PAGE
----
Before mankind invaded the west, either from Asia or North America, dry lightning caused fires were nature's way of dealing with the buildup of dry brush. When lightning did strike, the fires would burn until they ran out of fuel. Since the lightning strikes tend to be somewhat random (local topography does have an influence) every so often lightning would strike a given area, and if that area hadn't been struck in a while, a fire would clean out the old brush, so the amount of brush buildup in a given area was limited.

Pre-Columbian Americans had to deal with this issue. They didn't have the resources to even try to fight these naturally occurring fires, so they learned not to make large investments in settlements in fire prone areas, and learned to even use wildfires to their advantage to herd game, clear land, and so on. Starting around the beginning of the 20th century, it became possible for European settlers to fight these fires using mechanized equipment to at least temporarily protect their settlements built in fire prone areas. The only problem is that instead of relatively small but frequent fires burning off a few year's accumulation of brush, you end up with one great big fire burning decades of tinder dry brush when conditions were right. Massive wildfires in Yellowstone back in 1988 underscored the folly of trying to put out all fires, and led to fundamental changes in philosophy of managing wildfires.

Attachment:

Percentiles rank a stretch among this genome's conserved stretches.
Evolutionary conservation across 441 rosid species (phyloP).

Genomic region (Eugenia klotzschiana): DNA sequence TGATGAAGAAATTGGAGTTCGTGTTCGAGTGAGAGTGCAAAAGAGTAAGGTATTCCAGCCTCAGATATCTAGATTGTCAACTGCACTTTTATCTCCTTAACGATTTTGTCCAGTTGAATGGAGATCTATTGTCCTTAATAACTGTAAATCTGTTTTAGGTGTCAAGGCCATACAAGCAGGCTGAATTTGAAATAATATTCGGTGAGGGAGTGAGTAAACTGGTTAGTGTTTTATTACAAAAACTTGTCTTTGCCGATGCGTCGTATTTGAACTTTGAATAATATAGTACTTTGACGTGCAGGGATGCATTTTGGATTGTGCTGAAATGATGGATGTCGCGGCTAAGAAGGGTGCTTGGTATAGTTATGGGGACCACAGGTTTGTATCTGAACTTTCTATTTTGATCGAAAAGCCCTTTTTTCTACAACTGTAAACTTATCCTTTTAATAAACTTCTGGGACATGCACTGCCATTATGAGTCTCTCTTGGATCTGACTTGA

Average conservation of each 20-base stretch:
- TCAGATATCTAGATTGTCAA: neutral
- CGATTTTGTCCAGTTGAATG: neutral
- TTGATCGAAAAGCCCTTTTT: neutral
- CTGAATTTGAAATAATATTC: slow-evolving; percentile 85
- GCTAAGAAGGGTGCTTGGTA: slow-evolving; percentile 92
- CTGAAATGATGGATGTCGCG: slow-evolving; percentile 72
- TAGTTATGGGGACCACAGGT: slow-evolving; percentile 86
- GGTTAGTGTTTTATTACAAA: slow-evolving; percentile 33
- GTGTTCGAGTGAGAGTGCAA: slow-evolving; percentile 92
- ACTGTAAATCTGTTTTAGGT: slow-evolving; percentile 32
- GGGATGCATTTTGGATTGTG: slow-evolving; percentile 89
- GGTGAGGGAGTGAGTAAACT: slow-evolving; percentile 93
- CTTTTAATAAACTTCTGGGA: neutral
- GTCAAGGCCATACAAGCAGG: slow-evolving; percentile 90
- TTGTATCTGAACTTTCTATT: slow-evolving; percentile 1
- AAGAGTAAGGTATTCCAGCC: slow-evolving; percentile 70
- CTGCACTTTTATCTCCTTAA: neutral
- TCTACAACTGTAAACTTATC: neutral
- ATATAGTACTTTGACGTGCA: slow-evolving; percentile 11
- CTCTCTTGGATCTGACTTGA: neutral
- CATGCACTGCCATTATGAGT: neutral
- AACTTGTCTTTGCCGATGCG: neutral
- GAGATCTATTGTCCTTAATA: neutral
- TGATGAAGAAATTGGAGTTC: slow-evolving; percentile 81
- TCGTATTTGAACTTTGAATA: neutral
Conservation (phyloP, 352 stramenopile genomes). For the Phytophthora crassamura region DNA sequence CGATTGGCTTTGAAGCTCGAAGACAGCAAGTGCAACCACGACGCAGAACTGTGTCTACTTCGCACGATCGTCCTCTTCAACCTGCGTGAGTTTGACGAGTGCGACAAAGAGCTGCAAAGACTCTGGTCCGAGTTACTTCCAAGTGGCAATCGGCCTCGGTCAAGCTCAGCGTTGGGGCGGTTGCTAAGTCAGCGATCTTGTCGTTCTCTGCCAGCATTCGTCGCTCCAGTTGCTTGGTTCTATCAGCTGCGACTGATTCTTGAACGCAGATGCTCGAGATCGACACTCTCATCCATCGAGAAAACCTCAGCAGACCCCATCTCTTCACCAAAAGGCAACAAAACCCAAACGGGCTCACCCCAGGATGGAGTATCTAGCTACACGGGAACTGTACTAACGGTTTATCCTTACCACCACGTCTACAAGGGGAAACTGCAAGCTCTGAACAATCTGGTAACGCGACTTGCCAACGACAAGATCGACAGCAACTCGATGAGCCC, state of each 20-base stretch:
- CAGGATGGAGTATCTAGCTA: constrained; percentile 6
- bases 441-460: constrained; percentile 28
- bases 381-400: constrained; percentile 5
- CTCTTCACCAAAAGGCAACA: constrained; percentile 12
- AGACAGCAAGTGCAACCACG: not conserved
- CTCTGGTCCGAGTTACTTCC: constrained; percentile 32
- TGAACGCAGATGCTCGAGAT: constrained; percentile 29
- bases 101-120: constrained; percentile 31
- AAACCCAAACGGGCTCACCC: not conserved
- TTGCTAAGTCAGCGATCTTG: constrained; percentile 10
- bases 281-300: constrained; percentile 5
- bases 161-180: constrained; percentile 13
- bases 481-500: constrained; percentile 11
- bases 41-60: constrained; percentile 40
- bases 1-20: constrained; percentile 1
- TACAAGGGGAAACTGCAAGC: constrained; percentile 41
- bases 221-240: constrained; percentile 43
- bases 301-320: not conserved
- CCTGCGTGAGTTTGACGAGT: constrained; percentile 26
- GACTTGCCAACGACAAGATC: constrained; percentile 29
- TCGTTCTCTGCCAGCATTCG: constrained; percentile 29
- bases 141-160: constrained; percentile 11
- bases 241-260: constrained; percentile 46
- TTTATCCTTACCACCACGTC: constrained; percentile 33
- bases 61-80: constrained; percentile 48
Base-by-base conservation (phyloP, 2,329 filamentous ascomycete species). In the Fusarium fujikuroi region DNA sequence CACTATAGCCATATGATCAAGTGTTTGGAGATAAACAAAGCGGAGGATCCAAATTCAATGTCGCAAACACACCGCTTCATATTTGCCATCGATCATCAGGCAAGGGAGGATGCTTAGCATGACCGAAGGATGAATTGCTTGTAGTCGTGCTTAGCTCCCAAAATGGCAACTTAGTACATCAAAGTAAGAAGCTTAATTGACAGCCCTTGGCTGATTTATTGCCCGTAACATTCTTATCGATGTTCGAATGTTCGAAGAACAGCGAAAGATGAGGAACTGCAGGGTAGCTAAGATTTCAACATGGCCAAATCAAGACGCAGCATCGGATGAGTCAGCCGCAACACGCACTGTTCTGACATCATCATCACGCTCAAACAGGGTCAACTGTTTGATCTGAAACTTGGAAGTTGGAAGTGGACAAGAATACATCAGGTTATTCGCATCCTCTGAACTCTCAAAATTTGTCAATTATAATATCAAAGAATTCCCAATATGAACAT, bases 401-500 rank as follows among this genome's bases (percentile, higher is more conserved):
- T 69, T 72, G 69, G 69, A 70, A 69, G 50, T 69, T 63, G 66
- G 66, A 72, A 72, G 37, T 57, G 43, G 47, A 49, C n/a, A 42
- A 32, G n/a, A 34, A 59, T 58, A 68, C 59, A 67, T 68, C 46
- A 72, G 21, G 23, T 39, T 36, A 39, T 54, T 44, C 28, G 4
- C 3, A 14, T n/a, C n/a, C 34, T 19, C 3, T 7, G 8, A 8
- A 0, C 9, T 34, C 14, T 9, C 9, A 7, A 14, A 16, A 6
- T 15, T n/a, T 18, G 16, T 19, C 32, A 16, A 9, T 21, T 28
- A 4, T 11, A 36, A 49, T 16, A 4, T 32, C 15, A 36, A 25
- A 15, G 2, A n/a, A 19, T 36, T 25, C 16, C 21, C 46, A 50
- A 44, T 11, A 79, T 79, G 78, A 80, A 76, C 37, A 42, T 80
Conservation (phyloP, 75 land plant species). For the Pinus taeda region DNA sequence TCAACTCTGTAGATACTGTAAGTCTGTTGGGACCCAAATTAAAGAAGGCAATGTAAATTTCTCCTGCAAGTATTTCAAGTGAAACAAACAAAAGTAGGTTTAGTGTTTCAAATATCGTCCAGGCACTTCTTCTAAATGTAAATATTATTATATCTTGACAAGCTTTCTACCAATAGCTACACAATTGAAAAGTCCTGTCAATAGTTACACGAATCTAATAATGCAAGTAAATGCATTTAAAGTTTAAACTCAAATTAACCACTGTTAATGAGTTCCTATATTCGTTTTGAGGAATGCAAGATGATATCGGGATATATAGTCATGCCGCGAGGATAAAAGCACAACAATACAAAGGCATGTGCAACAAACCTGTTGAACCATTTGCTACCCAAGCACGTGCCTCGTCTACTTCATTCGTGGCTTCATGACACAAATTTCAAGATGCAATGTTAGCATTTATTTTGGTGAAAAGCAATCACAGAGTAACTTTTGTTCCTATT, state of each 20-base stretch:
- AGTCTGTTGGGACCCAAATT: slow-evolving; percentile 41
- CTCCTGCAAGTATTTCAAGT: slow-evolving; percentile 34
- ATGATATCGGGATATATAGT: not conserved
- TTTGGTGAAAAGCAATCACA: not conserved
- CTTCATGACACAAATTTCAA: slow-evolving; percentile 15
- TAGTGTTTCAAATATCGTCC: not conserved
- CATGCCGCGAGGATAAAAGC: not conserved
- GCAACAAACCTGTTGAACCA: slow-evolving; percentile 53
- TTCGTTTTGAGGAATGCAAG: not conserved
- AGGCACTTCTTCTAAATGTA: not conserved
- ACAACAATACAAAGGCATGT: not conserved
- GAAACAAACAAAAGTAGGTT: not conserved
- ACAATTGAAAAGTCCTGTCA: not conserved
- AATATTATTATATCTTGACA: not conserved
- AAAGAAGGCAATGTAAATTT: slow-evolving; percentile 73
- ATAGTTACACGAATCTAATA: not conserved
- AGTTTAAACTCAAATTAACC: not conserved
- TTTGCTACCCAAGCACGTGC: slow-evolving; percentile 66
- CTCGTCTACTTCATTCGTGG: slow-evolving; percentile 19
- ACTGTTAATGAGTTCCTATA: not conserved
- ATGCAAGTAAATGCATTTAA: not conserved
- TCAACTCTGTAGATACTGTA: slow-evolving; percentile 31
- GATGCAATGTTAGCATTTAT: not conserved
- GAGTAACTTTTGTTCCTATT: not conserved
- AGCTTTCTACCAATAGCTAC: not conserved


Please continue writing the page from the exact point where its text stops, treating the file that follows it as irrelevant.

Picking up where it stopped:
Comment: Re:Intelligent Advertising (Score 1) 354

by N3Bruce (#39086871) Attached to: How Companies Learn Your Secrets

Even if you can't afford to buy that new car, the people who make that car still want to make you think it is a good car. After all, if you can't afford a brand new Lexus (or Camry for that matter), you might still consider buying one used, and that supports the market for the guy who is considering trading his 4 year old Lexus for a newer one. On another level, continued advertising to current customers, (like the guy who just brought the new Lexus) reassures them that they made a good decision, and makes it more likely the customer will present a positive image of the brand to those around him. That kind of word of mouth advertising is the most valuable form of advertising there is, the loss of positive word of mouth advertising in a competitive marketplace can be the kiss of death in some cases.